Socioeconomic Stresses Could Lower Life Expectancy, VCU Researcher Says
Analysis of Virginia data links avertable deaths and household income
Thursday, Feb. 18, 2010
Socioeconomic status can affect life expectancy, a Virginia Commonwealth University researcher said in a study published today.
People who live in areas with lower household incomes are much more likely to die because of their personal and household characteristics and their community surroundings, according to Steven H. Woolf, M.D., M.P.H., director of the VCU Center on Human Needs, professor in the Department of Family Medicine and lead author of the study.
“It’s tempting to assume that our findings are based on how much money people make,” Woolf said. “But areas with high household incomes also tend to have better schools, a different racial and social mix and healthier community conditions.”
In the study to be published in the April issue of the American Journal of Public Health and available online today, Woolf and his colleagues analyzed census data and vital statistics from Virginia counties and cities between 1990 and 2006. They demonstrated that one out of four deaths would have been averted if the mortality rates of Virginia’s five most affluent counties and cities had existed statewide. In some of the most disadvantaged areas of the state, nearly half of the deaths would have been averted.
“Virginia is an excellent place to explore the connection between health and median household income. There are communities in Northern Virginia with some of the highest incomes in the nation and there are areas of the state, such as the Appalachian Southwest, Southside, the Middle Peninsula and the Eastern Shore, with high poverty and low high school graduation rates,” Woolf said.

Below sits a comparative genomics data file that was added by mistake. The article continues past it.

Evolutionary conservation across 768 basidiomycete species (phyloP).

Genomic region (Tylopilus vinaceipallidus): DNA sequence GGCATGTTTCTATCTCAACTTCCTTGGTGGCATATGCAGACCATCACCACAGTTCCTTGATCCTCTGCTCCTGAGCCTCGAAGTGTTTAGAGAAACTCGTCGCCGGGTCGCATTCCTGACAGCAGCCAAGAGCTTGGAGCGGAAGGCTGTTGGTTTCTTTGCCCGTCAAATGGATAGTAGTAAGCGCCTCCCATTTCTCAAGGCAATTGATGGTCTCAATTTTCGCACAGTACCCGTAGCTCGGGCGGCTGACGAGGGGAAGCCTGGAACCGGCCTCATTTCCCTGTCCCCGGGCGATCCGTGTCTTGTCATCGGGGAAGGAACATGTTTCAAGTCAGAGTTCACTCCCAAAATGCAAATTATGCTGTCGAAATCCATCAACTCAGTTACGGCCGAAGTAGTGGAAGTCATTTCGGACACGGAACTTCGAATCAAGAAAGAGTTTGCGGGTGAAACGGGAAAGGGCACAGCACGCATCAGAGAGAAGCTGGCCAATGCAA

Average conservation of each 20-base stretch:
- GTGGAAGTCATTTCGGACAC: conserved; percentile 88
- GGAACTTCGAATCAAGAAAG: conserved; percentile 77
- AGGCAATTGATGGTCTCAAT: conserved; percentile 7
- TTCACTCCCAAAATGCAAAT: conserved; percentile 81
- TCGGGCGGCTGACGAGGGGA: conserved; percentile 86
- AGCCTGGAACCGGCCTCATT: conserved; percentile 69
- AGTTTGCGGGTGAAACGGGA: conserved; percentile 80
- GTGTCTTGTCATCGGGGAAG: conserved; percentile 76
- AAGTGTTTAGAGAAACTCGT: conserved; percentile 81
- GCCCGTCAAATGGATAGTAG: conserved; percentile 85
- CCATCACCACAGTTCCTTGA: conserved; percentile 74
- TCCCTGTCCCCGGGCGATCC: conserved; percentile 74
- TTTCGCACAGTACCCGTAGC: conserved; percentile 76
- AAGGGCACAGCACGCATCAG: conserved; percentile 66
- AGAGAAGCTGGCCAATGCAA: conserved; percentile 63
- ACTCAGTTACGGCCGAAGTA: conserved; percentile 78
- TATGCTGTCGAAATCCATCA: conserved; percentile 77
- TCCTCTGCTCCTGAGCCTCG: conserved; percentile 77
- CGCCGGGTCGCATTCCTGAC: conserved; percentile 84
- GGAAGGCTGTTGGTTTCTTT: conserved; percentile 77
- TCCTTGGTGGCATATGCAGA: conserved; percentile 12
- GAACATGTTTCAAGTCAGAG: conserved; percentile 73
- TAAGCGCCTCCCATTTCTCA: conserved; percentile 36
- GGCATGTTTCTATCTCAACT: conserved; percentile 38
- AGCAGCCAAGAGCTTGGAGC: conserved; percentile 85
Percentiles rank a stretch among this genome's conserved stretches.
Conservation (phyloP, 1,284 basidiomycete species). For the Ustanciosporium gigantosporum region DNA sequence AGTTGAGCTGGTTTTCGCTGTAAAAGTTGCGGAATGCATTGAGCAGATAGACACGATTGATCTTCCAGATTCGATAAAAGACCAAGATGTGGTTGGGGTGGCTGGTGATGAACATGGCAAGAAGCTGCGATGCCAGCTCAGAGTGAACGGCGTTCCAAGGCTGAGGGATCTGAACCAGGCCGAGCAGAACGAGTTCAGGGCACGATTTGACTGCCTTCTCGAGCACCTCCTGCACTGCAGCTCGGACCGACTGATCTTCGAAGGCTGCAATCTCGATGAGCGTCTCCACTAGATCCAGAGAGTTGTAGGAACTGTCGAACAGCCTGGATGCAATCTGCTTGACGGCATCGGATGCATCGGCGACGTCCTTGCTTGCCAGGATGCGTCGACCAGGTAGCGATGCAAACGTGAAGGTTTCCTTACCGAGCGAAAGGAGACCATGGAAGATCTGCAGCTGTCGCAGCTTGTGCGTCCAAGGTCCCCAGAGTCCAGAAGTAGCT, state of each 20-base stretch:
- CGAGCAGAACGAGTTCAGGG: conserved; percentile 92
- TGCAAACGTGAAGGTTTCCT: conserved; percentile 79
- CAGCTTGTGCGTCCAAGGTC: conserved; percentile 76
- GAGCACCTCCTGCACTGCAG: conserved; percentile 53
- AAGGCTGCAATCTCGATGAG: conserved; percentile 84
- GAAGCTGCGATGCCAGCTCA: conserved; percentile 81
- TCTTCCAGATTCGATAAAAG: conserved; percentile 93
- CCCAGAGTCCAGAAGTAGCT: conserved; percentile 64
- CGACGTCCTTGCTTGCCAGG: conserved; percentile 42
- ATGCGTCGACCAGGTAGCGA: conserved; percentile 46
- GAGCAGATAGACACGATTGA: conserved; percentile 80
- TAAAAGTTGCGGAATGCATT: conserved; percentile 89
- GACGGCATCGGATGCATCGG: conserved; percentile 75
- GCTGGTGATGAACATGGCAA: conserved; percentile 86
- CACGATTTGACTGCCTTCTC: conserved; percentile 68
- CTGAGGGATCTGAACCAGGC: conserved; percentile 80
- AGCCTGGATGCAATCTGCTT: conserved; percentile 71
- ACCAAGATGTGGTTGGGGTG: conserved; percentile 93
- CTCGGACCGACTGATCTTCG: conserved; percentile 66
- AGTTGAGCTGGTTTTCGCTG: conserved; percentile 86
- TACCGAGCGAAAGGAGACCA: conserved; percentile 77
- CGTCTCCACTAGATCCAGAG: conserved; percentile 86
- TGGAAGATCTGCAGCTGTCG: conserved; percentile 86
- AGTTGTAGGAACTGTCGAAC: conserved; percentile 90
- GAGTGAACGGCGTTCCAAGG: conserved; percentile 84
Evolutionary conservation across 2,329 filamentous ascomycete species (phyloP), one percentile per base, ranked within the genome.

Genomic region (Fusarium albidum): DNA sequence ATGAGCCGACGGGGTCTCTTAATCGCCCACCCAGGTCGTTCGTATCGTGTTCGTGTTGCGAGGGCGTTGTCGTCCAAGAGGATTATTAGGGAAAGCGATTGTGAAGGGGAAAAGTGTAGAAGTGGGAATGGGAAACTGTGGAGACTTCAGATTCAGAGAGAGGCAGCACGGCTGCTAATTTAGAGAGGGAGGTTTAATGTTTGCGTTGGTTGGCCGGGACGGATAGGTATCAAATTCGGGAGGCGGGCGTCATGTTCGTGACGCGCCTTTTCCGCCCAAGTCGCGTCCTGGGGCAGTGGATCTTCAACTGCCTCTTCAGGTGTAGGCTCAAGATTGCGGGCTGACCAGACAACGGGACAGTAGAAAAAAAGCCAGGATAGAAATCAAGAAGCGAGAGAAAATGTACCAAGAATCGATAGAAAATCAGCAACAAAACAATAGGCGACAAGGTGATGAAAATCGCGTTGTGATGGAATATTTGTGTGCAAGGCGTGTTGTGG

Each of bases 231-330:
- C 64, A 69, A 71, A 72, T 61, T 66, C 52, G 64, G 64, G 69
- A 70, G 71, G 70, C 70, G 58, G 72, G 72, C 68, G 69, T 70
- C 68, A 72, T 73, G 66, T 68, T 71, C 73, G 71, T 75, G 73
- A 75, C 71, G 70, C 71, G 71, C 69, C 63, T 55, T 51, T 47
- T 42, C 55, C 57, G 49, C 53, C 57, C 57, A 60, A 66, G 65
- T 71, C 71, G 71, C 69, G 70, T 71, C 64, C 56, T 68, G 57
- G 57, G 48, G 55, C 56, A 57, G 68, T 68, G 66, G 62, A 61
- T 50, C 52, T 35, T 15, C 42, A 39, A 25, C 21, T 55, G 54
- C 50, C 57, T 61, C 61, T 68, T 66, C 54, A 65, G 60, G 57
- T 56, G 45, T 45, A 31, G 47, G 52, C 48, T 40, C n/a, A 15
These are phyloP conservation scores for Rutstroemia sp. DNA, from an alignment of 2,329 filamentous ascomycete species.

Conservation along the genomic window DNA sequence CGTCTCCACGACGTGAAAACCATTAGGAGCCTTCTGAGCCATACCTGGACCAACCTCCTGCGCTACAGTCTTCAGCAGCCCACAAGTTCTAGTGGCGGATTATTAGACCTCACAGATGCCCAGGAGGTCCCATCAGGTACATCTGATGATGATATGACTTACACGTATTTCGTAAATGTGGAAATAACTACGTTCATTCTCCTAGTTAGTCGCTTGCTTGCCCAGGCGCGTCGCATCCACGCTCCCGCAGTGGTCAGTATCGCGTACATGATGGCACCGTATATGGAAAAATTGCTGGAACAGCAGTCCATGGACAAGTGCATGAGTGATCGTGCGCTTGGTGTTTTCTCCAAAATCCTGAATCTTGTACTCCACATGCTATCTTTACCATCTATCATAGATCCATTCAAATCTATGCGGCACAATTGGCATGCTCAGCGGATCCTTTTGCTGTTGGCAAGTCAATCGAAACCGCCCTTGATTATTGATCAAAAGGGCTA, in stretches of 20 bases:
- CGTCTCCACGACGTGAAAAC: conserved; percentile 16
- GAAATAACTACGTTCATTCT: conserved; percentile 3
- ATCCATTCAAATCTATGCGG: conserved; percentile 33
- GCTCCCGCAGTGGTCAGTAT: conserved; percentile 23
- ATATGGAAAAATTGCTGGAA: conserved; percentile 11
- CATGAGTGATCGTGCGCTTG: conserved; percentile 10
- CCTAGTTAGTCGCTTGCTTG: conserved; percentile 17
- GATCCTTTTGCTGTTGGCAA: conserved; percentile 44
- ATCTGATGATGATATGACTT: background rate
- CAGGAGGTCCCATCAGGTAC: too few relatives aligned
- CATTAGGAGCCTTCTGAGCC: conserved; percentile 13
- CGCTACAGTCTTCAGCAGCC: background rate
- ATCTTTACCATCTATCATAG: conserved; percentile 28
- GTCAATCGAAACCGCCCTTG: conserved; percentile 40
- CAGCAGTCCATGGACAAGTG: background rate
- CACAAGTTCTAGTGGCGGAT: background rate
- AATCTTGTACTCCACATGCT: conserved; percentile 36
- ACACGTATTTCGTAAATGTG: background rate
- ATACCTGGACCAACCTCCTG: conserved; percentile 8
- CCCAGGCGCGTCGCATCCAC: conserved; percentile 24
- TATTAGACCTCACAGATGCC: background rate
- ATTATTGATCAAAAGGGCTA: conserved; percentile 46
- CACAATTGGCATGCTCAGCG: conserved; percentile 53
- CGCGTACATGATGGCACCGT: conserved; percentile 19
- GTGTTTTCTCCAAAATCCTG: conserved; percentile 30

Regions of the state with deep poverty, large minority populations and lower educational achievement levels had high mortality rates in comparison with high household incomes.
“These findings are especially timely during the current recession. Policymakers typically think of the economy, jobs and education as separate issues from health care reform, but they’re deeply connected,” Woolf said. “Social care is health policy, probably saving more lives than anything done in health care.”
For the entire study and other American Journal of Public Health April issue articles, visit http://ajph.aphapublications.org/first_look.shtml.
About VCU and VCU Medical Center
Virginia Commonwealth University is a major, urban public research university with national and international rankings in sponsored research. Located in downtown Richmond, VCU enrolls more than 31,000 students in 226 degree and certificate programs in the arts, sciences and humanities. Sixty-seven of the programs are unique in Virginia, many of them crossing the disciplines of VCU’s 13 schools and one college. MCV Hospitals and the health sciences schools of Virginia Commonwealth University comprise VCU Medical Center, one of the nation’s leading academic medical centers. For more, see www.vcu.edu.